According to Russian central bank estimates, the country’s extractive sector is by far the most popular destination for international investors, with more than $116 billion in accumulated FDI. Energy corporations, on the other hand, are far from the only ones leaving Russia. Heavyweights like Canada Goose, Harley-Davidson, General Motors, Volvo, and Daimler Truck are among the many others on the list. With $103.8 billion in FDI stock, Russia’s industrial sector is the second-largest target for international investors.

Each industry is affected differently, exposing some companies and countries to more risk than others. According to Fitch Solutions, German and US corporations (such as Siemens and Honeywell, respectively) are the most exposed to the impact of sanctions among foreign companies working in Russia’s infrastructure sector and construction industry due to their significant position in the market.

“We may expect a lot more divestment across the board,” says one analyst “Hess agrees. “Because they have so many physical operations across Russia, it will be quite intriguing to see what Metro, the huge German store, and Auchan, the French retail firm, do.”

Hess also mentions Irish aviation leasing as a hotspot to watch, citing the fact that the majority of Russian commercial aircraft are leased through Irish special purpose vehicle (SPV) structures. “Irish SPVs are already pulling their plane releases from a slew of Russian firms,” says the report “he continues. “If the Russians let it, hundreds of aircraft might be taken out of the country. It could end up being a major disaster.”

However, many businesses remain stranded in Russia.

Even in the greatest of circumstances, exiting a country is rarely a quick procedure (that is to say, not being at war or under sanctions). As a result, global corporations already operating in Russia will find it difficult to quit the country quickly.

The Kremlin said on March 1 that it was developing a presidential decree that would temporarily restrict foreign investors’ ability to sell Russian assets. For the time being, the specifics of how it will accomplish this remain vague.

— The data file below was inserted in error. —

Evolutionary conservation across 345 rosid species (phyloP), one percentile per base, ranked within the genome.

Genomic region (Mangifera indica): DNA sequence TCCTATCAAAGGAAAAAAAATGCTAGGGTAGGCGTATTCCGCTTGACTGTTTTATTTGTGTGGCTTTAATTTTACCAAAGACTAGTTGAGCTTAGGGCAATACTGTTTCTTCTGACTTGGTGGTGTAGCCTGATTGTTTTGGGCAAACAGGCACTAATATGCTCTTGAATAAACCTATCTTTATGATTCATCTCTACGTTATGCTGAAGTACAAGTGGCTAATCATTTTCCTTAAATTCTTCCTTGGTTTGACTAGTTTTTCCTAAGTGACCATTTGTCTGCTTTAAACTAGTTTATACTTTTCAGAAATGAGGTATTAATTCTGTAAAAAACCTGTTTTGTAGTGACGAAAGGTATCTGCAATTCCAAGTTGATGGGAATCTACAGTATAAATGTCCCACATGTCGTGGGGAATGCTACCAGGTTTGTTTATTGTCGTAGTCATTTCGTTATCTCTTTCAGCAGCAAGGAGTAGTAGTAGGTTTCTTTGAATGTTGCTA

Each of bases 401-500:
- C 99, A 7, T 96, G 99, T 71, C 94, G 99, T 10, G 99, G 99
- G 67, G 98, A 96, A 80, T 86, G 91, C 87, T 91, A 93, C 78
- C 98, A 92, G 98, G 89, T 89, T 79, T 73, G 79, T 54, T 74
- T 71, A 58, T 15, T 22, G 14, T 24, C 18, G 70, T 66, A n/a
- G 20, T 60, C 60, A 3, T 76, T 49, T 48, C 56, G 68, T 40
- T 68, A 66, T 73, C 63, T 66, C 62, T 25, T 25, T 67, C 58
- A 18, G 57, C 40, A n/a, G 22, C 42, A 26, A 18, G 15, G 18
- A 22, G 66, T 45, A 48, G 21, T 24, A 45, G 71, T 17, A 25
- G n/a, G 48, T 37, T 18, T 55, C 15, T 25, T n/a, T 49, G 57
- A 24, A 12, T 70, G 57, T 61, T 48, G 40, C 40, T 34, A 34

Even before this draconian twist, the Kremlin’s decision to cut certain Russian banks off from Swift had raised fears that the move would make it more difficult for foreign companies to divest, a concern exacerbated by the fact that the Moscow Stock Exchange was shut down for several days in an attempt to limit financial damage. On February 24, the country’s stock market dropped by as much as 50%.

Both international investors and the Russian economy have been harmed by Russia’s central bank’s activities. It introduced capital controls on February 28th, prohibiting foreigners from selling securities for foreign assets.

“That means if you possess Russian shares, you won’t be able to sell them for dollars because the central bank won’t allow you to sell them for rubles and then convert them to dollars,” Hess explains. “Russia is eerily eerily eerily eerily eerily eerily eerily eerily eerily eerily eerily Which foreigners will buy BP’s stake in Rosneft, given that a deal with a Russian state corporation would be illegal under the new sanctions?”

In short, while Western foreign investment in Russia has effectively halted for the time being, most international corporations wishing to sell their shares or activities in Russia are largely trapped for the time being, trapped by both the Kremlin’s actions and Western sanctions. Exit announcements, on the other hand, are a potent political tool for delegitimizing Putin’s invasion of Ukraine, and one that many firms are sure to employ.